- Lockheed Martin/ICGS released a press statement regarding these items saying that, at worst, they may owe $3 million for those items (though they had said the related claims were “baseless” and had “no merit”)
- The DHS IG report released in February of 2007 states that the 123 topside equipment did not meet weather survivability specifications. Further, it said that ICGS purposefully withheld that information from the Coast Guard until the summer of 2005, after the Coast Guard paid for the eight 123s.
I also have documents to prove that the DHS IG's report should have listed refunds relative to TEMPEST. For example, the February 2007 report stated that it appeared the requirements relative to TEMPEST were not rigid enough for them to fault ICGS. But, when I questioned the DHS IG's lead auditor about the errors and other relevant issues (such as the Ron Porter illegal waiver and the use of flawed classified systems that leaked classified information in Cuban waters) he told me that:
- They did not have enough time to work the case;
- They had missed key items like the ones I described;
- Their conclusions were wrong;
- They were not permitted to work the case full-time, so they were basically forced to work on it at night; and
- He agreed that their conclusion on the camera surveillance system not having to have 360-degree coverage was wrong as well.
He apologized to me. When I told him this gave ICGS cover and would effectively ensure the same problems on the National Security Cutter (NSC), he agreed that it was a concern and said he would work to get it right. But, to this day, the DHS IG has not righted that wrong. The auditor was removed from the effort. I assume he tried his best and was driven away, by his superiors, from doing the right thing.
This spring, the lead investigator for Congressman Oberstar's Transportation Committee told me he knew that the DHS IG had gotten those same areas wrong in their report--and that I had gotten it right. He confirmed what the DHS IG auditor told me and he said the auditor had also personally told him.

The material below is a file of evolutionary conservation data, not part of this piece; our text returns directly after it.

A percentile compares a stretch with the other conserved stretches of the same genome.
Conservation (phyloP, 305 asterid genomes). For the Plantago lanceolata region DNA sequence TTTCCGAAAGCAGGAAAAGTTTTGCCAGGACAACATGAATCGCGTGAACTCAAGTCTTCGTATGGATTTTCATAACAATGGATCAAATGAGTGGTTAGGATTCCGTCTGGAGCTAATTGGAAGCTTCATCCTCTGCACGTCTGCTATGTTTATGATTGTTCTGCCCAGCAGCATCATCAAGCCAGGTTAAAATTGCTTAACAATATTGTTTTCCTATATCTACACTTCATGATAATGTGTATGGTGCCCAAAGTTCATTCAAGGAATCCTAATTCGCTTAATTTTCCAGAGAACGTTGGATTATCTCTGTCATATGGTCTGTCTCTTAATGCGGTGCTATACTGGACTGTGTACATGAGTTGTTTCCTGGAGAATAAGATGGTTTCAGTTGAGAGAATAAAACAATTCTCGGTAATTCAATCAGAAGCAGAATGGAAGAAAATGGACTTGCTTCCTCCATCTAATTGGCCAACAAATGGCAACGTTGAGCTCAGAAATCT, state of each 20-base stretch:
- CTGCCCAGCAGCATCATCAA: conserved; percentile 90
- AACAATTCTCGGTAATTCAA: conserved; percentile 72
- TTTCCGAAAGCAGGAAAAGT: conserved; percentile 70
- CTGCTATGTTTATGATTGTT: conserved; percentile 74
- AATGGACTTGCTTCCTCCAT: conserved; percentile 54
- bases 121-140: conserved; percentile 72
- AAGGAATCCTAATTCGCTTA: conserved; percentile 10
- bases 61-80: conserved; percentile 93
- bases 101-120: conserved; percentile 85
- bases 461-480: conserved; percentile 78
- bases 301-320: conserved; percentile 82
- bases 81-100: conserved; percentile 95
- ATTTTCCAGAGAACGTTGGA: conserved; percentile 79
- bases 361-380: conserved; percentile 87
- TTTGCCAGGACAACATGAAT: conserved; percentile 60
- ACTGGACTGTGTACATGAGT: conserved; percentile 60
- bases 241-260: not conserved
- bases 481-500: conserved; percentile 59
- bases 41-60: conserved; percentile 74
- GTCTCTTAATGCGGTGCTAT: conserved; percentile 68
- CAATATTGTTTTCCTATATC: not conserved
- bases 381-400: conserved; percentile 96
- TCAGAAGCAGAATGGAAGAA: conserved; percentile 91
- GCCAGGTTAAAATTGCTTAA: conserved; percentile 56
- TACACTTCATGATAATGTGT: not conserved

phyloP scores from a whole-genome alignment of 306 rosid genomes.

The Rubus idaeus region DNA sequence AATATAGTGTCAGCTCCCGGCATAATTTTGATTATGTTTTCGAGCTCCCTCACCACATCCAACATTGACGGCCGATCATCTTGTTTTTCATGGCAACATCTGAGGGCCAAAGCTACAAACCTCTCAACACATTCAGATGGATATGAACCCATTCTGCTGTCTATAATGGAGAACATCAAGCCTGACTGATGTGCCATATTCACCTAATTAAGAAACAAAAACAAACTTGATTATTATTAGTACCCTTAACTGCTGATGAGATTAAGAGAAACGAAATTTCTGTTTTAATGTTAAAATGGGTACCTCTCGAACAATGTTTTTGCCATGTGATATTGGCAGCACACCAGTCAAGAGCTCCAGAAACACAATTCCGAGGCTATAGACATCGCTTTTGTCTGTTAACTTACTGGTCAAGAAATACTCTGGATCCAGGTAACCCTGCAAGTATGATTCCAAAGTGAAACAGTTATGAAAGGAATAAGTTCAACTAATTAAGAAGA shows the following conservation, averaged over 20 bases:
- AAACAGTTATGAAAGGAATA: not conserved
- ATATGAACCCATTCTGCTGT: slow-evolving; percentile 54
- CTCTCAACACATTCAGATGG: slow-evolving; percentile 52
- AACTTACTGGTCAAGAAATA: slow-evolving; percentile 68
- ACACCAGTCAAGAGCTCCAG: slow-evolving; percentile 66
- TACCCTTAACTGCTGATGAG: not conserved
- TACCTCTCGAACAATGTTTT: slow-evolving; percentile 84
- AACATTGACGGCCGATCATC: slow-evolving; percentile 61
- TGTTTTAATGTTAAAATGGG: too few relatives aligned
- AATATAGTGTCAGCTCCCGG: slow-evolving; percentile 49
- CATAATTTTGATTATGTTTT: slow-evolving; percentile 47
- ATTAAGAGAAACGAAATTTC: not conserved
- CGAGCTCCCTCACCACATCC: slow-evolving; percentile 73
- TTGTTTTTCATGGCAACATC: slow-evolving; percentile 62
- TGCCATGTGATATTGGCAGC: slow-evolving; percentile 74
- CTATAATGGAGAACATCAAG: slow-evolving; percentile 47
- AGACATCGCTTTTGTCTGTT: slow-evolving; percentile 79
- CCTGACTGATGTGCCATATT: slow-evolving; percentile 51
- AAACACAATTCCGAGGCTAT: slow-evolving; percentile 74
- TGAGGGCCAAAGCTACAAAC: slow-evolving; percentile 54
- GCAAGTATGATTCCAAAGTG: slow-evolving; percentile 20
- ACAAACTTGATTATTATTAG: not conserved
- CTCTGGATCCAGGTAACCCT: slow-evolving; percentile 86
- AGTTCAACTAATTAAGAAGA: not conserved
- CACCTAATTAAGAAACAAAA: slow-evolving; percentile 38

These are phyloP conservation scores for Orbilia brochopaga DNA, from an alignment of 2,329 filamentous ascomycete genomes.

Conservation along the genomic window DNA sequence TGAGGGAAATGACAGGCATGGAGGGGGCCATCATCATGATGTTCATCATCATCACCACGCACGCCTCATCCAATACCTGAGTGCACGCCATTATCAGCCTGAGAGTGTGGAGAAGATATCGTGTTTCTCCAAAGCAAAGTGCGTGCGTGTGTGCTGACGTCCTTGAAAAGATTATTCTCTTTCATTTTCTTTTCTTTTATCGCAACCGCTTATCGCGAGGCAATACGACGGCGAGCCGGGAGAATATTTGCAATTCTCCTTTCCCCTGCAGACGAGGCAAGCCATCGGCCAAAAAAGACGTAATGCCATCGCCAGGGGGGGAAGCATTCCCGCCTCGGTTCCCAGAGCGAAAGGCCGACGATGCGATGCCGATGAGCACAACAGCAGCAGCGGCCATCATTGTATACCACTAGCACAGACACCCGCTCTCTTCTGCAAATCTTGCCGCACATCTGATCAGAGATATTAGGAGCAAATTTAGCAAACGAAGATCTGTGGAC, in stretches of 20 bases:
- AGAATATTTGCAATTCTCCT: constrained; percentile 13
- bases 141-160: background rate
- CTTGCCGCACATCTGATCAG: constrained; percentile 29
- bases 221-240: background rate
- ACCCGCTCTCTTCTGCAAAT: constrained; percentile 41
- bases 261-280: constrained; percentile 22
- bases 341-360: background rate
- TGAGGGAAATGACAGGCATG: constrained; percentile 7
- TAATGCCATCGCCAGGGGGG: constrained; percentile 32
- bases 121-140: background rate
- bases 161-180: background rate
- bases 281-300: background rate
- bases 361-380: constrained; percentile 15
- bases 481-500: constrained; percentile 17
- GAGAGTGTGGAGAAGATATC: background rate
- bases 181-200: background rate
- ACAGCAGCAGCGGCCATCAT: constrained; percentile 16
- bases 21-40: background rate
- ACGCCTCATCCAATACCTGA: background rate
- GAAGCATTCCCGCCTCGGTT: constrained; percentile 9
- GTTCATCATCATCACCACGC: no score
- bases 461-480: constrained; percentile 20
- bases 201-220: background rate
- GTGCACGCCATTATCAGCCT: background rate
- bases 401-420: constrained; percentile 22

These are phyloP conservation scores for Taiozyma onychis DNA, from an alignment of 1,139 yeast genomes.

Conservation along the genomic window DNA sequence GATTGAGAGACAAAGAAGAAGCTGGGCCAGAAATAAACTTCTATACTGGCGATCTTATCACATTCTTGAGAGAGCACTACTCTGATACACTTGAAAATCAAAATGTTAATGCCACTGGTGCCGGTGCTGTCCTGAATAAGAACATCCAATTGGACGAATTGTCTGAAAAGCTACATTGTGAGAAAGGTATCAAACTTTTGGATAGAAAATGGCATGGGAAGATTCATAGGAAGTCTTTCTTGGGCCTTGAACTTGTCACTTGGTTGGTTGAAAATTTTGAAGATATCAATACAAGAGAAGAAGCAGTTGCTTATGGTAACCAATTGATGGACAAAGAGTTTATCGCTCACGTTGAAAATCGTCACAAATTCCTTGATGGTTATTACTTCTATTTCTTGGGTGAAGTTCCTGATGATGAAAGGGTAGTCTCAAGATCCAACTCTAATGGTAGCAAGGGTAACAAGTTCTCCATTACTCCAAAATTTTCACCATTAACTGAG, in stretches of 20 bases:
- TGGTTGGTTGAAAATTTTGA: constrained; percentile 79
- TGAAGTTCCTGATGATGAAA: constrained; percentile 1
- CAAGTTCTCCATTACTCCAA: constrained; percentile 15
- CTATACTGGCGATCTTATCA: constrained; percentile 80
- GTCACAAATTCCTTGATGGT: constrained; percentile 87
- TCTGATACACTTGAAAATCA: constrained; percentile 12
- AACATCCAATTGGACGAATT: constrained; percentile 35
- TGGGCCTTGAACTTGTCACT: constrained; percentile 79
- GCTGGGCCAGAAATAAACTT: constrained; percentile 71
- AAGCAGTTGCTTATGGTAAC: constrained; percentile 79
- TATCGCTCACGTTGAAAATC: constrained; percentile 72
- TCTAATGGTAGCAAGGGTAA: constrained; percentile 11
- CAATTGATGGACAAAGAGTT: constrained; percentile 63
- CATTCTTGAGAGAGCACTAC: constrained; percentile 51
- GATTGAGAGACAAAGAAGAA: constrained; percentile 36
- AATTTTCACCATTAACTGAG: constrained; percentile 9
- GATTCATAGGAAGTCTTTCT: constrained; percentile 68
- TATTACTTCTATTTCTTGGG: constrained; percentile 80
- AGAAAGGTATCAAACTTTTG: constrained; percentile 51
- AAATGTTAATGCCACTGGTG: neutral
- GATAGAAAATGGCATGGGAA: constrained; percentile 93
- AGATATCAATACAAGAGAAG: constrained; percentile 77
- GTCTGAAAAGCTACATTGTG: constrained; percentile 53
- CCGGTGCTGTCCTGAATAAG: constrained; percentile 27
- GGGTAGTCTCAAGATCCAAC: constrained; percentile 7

The investigator also told me about an episode on the bridge of one of the 123s the night before our 4/2007 hearing. He said the commandant confessed to the congressman present that he had not told the truth, had not been cooperative, and that he knew the issues existed. He apologized and promised to get it right from that point forward. Of course, this occurred while the most crucial bits of data the committee had requested from the Commandant filtered in just hours before the hearing. This after they were already weeks overdue.
What proof do I have? At this point, I will prove my case in court, which will be devastating to some contractors and government officials. As I pursue this lawsuit for the sake of taxpayers, I will have to use government officials to establish that other government officials conspired to cover up the contractors' fraud.
So, why are we here today?
A common reason prevails. It is the same reason why Lockheed did what they did, the same reason why Coast Guard leadership covered for them, the same reason why some members of Congress only put on a great dog-and-pony show. They all have to cover their poor performance.
Speaking specifically of the members of Congress, some positive things did result. While the congressional committees got attention for my issues--that may otherwise have been neglected--the root causes are still there, the Lead System Integrator's (LSI) practice has not been changed by law, no one has been held accountable, no refund has been paid, and the NSC has huge problems. Taxpayers still have to pay hundreds of millions of dollars they should not have to. Since Congress pulled up short, the contractor's involvement has only been modified slightly.
In court, I will demonstrate that rampant fraud was committed when the Coast Guard accepted and paid for the boats and systems. Of course, they were duped at the time (hence the fraud), but they righteously could have taken on the contractors at the right time. Instead, they squandered the opportunity when the light began to shine on their own performance. Instead of coming clean, the government repeated the contractor's party line that everything I said was baseless. Why? Because so much had gone wrong for so long they were afraid that they would lose their jobs, reputations, and program control. Senior people would have to answer for longstanding poor performance by their subordinates. High-level and age-old political alliances would be exposed. So they circled the wagons, all of them. As a result, the circling had to continue, as it will, on every ship they would make for 20 years.